One of the first hurdles you hit when getting started with developing apps for the iPhone and iPad is handling orientation changes. At first it’s so easy; the auto-sizing does the job for you nicely but then you want to do something more complicated and you find it doesn’t work in all places (Arrgghh). To make sense of this I set up a little project (available on github) that does a ton of logging when events happen to work out the best ways to proceed.

There are a whole bunch of places you can hook in the initial code for laying out your view. Some of them are better than others: here’s a run down of methods called

[UIViewController loadView] - Only called when view controller is created and only when done programitcally. Bounds are incorrect (normally empty) at this point.
[UIViewController viewDidLoad] - Only called when view controller is created. Bounds are incorrect (normally empty) at this point.
[UIViewController viewWillAppear:] - Called whenever the view is presented on screen (although not necessarily when app returns from background state). We have bounds at this point however the device orientation hasn’t been corrected so these might be for portrait when we are in landscape (or vice versa).
[UIViewController viewWillLayoutSubviews] - This is the first method where we have the correct bounds for the device and is called whenever the view controller is changing the display of the view (like device orientation, view loaded) or the UIView is marked as needing a layout
[UIView layoutSubviews] - This method is called on the UIView rather than the UIViewController. It has the correct bounds. Great place to change layout.
[UIViewController viewDidLayoutSubviews] - Called after layoutSubviews is called on UIView. Changes made in layoutSubviews can be animated, further changes made in this method can cancel the animations.
[UIViewController viewDidAppear:] - Called once the view has appeared. It has the correct bounds but changes called here can happen after an animation has occurred and cause a slight jump.
 
If we were to launch the app in landscape we’d find before viewWillLayoutSubviews the following method is called:
[UIViewController willRotateToInterfaceOrientation:duration:] - Incorrect bounds
And after viewDidLayoutSubviews:
[UIViewController willAnimateRotationToInterfaceOrientation:duration:] - Correct bounds, changes in here will animate
[UIViewController didRotateFromInterfaceOrientation:] - Correct bounds

From this we have a view places where we can do our laying out, but once we consider a couple more cases the amount of places decreases

When rotating the device the following methods are called:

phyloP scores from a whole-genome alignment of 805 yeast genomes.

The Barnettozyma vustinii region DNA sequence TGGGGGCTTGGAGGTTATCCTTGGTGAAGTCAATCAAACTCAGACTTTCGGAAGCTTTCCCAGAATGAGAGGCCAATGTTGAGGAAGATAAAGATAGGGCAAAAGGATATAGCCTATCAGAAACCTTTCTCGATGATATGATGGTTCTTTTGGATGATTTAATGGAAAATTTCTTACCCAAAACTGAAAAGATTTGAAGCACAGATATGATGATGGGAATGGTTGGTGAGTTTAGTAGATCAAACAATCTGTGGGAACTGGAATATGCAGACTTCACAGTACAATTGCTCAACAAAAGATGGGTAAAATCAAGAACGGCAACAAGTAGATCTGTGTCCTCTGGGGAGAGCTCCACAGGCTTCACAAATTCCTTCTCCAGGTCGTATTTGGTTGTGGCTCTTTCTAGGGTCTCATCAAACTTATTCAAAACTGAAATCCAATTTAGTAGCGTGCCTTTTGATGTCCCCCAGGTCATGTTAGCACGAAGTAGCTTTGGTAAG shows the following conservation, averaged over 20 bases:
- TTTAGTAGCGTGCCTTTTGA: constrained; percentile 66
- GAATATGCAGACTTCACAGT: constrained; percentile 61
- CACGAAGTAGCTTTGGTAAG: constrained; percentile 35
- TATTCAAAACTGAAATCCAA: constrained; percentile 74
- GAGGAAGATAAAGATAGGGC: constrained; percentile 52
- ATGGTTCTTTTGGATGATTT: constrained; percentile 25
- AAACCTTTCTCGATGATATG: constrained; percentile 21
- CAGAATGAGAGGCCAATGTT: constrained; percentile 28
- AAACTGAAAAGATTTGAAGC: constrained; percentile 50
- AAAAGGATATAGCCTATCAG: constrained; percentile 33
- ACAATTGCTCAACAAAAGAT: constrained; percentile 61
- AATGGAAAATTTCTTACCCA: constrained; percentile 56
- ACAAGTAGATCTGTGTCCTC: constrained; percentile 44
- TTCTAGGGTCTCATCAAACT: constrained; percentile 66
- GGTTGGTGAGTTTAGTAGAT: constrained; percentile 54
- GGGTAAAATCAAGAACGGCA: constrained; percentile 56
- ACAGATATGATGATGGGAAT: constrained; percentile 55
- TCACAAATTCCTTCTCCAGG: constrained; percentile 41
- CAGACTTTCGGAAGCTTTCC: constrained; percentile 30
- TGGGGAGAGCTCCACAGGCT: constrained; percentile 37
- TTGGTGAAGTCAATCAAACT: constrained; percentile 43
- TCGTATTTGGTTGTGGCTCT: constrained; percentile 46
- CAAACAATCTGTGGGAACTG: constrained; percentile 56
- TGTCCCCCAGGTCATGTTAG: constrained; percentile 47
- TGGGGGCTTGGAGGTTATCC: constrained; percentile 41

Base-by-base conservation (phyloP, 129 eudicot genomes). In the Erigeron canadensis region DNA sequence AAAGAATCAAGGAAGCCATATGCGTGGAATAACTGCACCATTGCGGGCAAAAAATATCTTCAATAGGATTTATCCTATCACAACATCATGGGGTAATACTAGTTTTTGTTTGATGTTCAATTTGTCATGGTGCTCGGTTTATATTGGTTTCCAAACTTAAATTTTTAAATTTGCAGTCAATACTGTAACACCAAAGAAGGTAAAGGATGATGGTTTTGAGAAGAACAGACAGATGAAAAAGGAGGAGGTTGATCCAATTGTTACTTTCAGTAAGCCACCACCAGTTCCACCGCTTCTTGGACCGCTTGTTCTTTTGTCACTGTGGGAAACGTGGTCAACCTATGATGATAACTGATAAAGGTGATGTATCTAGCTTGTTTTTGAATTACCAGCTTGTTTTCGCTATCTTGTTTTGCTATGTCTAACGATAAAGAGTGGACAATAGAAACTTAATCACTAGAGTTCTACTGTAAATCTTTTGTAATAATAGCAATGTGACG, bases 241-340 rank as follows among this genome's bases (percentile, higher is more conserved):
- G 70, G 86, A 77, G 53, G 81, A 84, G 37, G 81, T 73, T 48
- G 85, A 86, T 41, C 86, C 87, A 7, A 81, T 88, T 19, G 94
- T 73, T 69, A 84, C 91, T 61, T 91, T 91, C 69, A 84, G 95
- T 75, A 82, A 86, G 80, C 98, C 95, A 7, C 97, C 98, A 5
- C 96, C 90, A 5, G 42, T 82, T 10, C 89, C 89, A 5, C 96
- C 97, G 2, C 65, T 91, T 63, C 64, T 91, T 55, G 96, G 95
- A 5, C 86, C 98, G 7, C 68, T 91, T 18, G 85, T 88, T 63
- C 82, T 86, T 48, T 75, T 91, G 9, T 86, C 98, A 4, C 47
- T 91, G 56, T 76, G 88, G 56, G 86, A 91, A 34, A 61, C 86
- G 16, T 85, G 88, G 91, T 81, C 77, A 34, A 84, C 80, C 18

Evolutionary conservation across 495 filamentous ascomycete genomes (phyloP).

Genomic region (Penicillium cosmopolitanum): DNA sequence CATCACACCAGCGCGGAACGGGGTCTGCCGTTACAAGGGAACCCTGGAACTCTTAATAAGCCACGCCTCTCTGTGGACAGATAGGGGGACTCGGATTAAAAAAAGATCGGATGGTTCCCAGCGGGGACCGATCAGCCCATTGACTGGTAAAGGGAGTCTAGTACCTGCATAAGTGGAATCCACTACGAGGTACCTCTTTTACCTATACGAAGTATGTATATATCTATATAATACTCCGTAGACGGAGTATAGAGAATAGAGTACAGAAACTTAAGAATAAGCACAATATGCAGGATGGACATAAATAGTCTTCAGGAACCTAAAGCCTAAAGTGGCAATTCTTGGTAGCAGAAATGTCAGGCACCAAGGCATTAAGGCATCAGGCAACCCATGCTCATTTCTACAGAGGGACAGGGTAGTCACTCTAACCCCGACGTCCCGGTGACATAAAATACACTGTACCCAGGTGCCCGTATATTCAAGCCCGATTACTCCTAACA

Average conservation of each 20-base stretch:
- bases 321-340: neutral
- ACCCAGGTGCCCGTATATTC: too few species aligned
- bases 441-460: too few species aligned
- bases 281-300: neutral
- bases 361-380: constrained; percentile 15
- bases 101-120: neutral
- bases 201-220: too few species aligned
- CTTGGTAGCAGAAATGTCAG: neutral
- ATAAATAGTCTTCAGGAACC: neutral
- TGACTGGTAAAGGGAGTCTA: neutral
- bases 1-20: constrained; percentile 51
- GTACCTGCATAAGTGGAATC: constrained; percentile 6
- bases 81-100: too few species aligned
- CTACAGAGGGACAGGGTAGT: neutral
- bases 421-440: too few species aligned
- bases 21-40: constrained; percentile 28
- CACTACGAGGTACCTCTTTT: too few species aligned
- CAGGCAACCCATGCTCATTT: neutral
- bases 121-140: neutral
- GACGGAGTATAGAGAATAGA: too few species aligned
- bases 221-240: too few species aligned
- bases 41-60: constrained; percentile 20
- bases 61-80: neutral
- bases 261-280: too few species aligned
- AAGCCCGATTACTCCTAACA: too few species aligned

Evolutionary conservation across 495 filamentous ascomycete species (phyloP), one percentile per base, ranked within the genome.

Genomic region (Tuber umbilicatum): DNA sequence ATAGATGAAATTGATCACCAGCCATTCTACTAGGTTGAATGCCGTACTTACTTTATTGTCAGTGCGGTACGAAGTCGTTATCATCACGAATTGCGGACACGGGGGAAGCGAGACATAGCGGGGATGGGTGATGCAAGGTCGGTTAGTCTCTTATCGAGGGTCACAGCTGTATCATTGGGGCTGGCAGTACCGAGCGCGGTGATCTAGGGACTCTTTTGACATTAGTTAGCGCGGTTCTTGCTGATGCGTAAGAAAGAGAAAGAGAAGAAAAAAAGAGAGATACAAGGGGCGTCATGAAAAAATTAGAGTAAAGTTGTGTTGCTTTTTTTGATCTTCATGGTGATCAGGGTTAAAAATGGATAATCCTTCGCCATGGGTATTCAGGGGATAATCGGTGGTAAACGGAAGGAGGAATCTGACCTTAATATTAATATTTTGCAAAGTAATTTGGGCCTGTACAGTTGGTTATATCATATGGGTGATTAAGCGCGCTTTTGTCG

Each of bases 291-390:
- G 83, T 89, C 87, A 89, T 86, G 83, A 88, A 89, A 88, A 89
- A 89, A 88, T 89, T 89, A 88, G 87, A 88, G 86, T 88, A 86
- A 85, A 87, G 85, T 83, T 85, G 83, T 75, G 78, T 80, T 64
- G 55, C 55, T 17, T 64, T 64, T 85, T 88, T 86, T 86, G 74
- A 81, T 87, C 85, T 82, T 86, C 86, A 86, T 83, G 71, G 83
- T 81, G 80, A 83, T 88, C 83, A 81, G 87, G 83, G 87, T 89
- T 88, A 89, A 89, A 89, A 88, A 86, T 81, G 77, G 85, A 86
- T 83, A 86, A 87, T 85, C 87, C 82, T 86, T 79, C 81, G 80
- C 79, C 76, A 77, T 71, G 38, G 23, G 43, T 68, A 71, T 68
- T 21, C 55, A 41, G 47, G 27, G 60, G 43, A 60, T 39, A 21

[UIViewController willRotateToInterfaceOrientation:duration:]
[UIViewController viewWillLayoutSubviews]
[UIView layoutSubviews]
[UIViewController viewDidLayoutSubviews]
[UIViewController willAnimateRotationToInterfaceOrientation:duration:]
[UIViewController shouldAutorotateToInterfaceOrientation:]
[UIViewController didRotateFromInterfaceOrientation:]

And when presenting a view controller we get the following:
[UIViewController loadView]
[UIViewController viewDidLoad]
[UIViewController viewWillAppear:]
[UIViewController shouldAutorotateToInterfaceOrientation:]
[UIViewController viewWillLayoutSubviews]
[UIView layoutSubviews]
[UIViewController viewDidLayoutSubviews]
[UIViewController viewDidAppear:]

And finally dismissing a view controller (when orientation was changed in the child view controller):
[UIViewController viewWillAppear:] - Note correct bounds here
[UIViewController viewWillLayoutSubviews]
[UIView layoutSubviews]
[UIViewController viewDidLayoutSubviews]
[UIViewController viewDidAppear:]

This actually narrows us right down to the point where we only have 2 safe choices if we want to be able to animate the transition and have the view laid out correctly across all the orientations.

The first approach is to use the layoutSubview method on the UIView.
Pros of this technique:
+ Called every time the view is loaded or orientation changed and can be triggered
+ Separates the concerns of dealing with the positioning of subviews to be within the view meaning cleaner view controllers :)
+ Changes done here will animate if animating a rotation
Cons:
- Needs a subclassed UIView each time, which is another class to create.
- You don’t have direct access to the orientation of the device here, you can use the bounds for laying out or if you want the device orientation you can access it via the static method [[UIApplication sharedApplication] statusBarOrientation]

The second approach is to use viewWillAppear and willAnimateRotationToInterfaceOrientation:duration: on the ViewController
Pros:
+ All code can be in the UIViewController so no need to subclass the UIView
+ Handles animation
Cons:
- You need to create an extra method that both methods call or duplicate code
- Will often mean the interface is laid out twice for a single interface, shouldn’t really be a performance problem unless you’re doing a ton of stuff to work out the lay out.

This concludes the complications of orientation changes. No doubt there are some scenarios I haven’t considered but hopefully it will help someone out. If not It helped me at least :-) Again if you want the source it’s on github.

  1. kevindew posted this